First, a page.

She admits that it was first quite daunting before she learnt the skill.

While training, she once hit a buoy thrice almost damaging the new laser 2 boat.
The course outline at the harbour is marked with floating buoys that every yacht has to manoeuvre.

“We were going for one of the buoy. I had to decide which way to go, I couldn’t. We bumped into the buoy,’’ says Seema.
three times.
“Boom, three times in a row. I asked her, what are you doing, she got upset.’’
In another almost treacherous encounter, the couple almost hit a cliff.

“The wind picked up and the waves were coming through. The waters hit my legs straight into Philip’s face. We were going towards the cliff. Water was splashing. Both of us could not see,’’ said Seema.

To stop the boat, they had to flip it upside down.

‘‘That’s a pretty intense way to spend a marriage,’’ says Philip.

On the dangers of sailing, Seema assures that very few people die at sea.

“We focus on safety that’s why everyone has to wear a life jacket. Most accidents involve big yachts while in the harbour due to the traffic,’’ she says.

Philip insists on studying the tides, winds and the positions of the sails.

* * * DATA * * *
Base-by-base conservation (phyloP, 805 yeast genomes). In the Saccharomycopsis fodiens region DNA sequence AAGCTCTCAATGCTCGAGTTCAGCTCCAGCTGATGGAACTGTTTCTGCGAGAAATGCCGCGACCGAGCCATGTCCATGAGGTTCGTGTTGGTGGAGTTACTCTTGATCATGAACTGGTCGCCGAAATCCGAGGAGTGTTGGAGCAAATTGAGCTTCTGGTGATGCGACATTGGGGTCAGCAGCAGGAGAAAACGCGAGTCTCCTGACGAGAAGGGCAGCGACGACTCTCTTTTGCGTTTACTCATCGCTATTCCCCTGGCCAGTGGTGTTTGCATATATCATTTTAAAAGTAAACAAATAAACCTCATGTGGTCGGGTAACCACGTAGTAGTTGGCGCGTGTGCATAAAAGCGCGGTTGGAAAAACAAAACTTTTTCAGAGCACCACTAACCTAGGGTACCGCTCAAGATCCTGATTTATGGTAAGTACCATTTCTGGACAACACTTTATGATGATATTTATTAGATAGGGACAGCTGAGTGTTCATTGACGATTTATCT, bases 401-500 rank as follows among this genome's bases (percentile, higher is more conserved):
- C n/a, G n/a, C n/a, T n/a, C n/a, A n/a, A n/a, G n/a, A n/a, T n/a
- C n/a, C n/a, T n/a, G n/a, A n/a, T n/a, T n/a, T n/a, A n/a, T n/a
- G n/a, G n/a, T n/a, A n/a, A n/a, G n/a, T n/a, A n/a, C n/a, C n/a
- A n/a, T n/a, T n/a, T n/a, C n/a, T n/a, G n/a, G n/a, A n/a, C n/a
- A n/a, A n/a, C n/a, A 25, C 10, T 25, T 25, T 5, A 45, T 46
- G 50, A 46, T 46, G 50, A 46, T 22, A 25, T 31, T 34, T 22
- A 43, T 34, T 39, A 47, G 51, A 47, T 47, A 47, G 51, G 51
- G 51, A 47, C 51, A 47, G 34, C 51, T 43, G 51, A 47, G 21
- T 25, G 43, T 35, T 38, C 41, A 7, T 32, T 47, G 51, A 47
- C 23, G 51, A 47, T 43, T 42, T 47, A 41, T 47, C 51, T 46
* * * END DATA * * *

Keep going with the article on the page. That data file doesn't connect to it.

The couple trains on sailing from the Mombasa Yacht club and hopes to woo sailers, creating jobs and boosting the tourism industry.

‘‘In Mombasa, you don’t have to worry about the rain and cold. It is the best sailing destination for international and national races. Our dream is to create these new sailing adventure and a sailing school in Kenya,” Seema says. They also plan sailing holidays where groups head to different destinations.

Motivated by her recent sailing excursion to Kilifi, she says on dinghies, one gets to see places that are really off the beaten path.

“We have seen sharks. Around Mtwapa, there is also a nice reef as you come out of the creek with a lot of turtles. Pure diversity,” she says.